0370 270 6000

Bennett v (1) Compass Group (2) British Ceramic Research, Court of Appeal

23 April 2002
The issues

Medical records – disclosure of medical records to Defendant.

The facts

The Claimant started an action for personal injuries arising from two accidents at work. Liability was in issue. Defendants were allowed to obtain their own medical evidence. They wished their expert to see the notes and hospital records. The Claimant failed to provide an authority. The Defendant applied (without notice) for an Order that she should provide an authority. The Claimant indicated before the Hearing that she would provide the details and general Directions were given by the District Judge as to disclosure and in addition an Order that the Claimant provide a signed form of authority for the release of her GP and hospital records direct to the Defendants. The Claimant appealed. The Judge dismissed the Appeal. The Claimant appealed to the Court of Appeal.

The decision

1. The Claimant’s own expert had seen the records. He had referred to them in his report which was an expert report within Civil Procedure Rules 31.14. It followed that the Defendants were entitled to inspect those documents.

The Claimant undoubtedly had control of those documents under Civil Procedure Rules 31.8(ii)(c) and neither the hospital or GP was therefore a third party entitled to refuse to supply them to the Claimant.

There was no doubt therefore that the Court had the power to Order a Claimant to permit the Defendants referred to in the expert’s document.

2. However, Civil Procedure Rules 3.1(ii)(m) gave the Court jurisdiction to make an Order in general germs. (This is the – notorious? – provision which reads that the Court may “take any other step or make any other Order for the purpose of managing the case and furthering the over-riding objective”). There was no doubt therefore that the Court had the general jurisdiction to make the Order and Dunn -v- British Coal Corporation was quoted with approval.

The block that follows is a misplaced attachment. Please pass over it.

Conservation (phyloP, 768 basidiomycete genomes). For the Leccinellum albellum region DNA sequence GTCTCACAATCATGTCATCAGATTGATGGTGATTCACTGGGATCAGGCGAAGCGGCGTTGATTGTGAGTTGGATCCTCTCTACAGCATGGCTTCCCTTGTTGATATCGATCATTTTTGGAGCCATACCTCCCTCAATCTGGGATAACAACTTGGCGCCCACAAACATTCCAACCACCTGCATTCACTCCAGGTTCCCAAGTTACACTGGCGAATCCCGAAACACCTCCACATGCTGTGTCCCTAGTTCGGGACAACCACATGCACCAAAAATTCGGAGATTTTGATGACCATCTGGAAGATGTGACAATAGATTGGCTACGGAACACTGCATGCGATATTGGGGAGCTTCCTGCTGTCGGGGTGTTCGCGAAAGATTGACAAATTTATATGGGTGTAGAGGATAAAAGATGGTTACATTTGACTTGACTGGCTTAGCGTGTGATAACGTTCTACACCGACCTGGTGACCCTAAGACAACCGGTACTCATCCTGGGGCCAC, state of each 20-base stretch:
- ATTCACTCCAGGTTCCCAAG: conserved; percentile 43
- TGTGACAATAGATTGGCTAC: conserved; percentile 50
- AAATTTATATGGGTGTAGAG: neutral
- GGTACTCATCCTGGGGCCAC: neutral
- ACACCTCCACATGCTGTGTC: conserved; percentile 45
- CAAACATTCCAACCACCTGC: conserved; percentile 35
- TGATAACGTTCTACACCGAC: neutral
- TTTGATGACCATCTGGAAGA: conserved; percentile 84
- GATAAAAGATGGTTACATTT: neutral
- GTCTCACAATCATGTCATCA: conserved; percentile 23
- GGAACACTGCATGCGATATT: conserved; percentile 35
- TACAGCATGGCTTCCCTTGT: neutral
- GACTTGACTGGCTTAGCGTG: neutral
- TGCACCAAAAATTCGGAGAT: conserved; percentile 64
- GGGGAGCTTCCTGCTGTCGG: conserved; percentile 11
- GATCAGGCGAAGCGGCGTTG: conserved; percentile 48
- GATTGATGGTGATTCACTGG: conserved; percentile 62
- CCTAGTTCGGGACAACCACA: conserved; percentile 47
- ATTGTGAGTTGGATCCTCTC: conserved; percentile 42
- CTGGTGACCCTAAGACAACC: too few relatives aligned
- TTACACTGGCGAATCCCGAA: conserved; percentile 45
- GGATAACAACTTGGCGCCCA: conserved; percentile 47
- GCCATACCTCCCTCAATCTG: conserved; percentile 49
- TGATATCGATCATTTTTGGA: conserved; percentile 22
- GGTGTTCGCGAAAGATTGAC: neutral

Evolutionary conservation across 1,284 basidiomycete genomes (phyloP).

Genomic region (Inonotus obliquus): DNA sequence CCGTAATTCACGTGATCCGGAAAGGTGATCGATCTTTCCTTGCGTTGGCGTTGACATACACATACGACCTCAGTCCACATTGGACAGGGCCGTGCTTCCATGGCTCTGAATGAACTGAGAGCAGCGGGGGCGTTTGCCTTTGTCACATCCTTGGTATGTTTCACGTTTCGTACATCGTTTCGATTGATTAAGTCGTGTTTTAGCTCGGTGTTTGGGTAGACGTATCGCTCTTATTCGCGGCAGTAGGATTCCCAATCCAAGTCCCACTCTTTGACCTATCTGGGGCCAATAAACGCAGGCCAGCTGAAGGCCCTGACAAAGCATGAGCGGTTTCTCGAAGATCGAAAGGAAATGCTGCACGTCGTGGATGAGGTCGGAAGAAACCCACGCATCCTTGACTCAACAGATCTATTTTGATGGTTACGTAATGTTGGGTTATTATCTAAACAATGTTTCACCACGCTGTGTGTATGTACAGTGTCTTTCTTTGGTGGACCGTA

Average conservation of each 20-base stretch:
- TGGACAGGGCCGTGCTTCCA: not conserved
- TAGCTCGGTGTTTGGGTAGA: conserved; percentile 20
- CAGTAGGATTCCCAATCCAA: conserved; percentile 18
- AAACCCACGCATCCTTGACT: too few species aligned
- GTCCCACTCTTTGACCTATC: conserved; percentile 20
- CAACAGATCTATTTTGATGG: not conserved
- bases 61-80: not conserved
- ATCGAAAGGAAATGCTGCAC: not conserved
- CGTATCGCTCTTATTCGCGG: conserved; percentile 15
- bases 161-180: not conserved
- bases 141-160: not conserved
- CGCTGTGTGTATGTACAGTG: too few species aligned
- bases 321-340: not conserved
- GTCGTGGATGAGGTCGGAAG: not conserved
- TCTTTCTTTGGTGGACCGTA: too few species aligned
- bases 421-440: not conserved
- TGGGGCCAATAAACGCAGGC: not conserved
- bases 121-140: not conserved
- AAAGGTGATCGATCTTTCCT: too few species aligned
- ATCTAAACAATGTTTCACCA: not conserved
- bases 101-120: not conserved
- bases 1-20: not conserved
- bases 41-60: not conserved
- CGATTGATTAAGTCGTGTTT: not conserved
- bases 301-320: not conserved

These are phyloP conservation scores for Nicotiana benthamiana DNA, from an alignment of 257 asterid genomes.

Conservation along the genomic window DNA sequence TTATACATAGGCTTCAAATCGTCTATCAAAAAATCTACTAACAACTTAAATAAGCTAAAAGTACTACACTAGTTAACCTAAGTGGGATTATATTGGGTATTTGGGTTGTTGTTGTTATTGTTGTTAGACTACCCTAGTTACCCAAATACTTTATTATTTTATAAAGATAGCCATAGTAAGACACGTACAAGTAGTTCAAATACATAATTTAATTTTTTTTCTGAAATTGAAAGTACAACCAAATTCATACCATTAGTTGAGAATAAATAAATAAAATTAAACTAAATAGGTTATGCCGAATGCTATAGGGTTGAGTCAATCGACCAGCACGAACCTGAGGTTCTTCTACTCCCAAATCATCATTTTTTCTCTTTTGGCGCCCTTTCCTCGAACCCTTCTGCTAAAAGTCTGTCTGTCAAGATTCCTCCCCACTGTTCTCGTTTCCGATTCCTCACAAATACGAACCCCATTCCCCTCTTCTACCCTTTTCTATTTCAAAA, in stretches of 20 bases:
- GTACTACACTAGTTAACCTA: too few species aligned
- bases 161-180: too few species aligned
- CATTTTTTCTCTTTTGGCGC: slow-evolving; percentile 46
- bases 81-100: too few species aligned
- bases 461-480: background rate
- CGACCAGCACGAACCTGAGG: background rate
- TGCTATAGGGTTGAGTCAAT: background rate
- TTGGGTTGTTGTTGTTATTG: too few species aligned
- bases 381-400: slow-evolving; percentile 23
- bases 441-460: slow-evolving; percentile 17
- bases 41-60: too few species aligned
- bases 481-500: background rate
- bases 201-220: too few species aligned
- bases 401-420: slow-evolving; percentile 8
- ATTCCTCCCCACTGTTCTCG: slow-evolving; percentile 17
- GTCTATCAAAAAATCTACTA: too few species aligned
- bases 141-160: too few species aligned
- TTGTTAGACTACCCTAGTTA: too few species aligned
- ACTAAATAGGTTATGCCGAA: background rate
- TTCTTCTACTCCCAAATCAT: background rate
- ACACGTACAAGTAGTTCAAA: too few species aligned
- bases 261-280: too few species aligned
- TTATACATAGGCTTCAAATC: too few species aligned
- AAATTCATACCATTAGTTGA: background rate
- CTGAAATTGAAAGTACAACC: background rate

General guidance was given – the Order had to be carefully worded to ensure that the Claimant’s rights were not infringed. Applicants should only see such records in clearly defined circumstances and the precise nature of what was to be disclosed had to be made clear. There was some force in the argument that the Order made in this case was too wide. In general terms, the Claimant should have control of disclosure of medical records and it was only in exceptional circumstances that a Defendant should have the right to go directly to the GP or hospital.


A case in which the Court of Appeal take an interesting – if oblique – approach to the whole issue. There is a sting in the tail however in the final paragraphs of the report, both as to the issue of possible editing out of the notes of “irrelevant” records and the subsidiary issue of whether notes should go directly to a Defendant or via the Claimant’s Solicitors.

Focus on...

Legal updates

Court of Appeal confirms exclusive English jurisdiction clause in excess liability policies in Canadian pipeline dispute

On 10 June 2022 the Court of Appeal upheld an anti-suit injunction granted in favour of insurers by Mr Justice Jacobs in September 2021 restraining proceedings from being brought in Canada and enforcing the exclusive English jurisdiction clause in excess liability policies.



Payment Fraud landscape shaped by technology in 2021

Payment systems across Europe are under increased pressure to mitigate fraud risks and defend against persistent attacks from enablers using ever more sophisticated and malicious viruses and malware.


Legal updates

Gosden and another v Halliwell Landau and another [2021] EWHC 159 (Comm)

This claim addressed the question, of when the date for assessment of damages in cases of negligence should be determined and shows that when appropriate the Courts will depart from the default position.


Legal updates

Assessing the scope of employers liability – Chell v Tarmac

These were the opening remarks of Mr Justice Martin Spencer when handing down his Judgment in the recent case of Andrew Chell v Tarmac Cement and Lime Limited [2020] EWHC 2613, the latest in a series of appeals dealing with the scope of vicarious liability.


The content on this page is provided for the purposes of general interest and information. It contains only brief summaries of aspects of the subject matter and does not provide comprehensive statements of the law. It does not constitute legal advice and does not provide a substitute for it.

Mailing list sign up

Select which mailings you would like to receive from us.

Sign up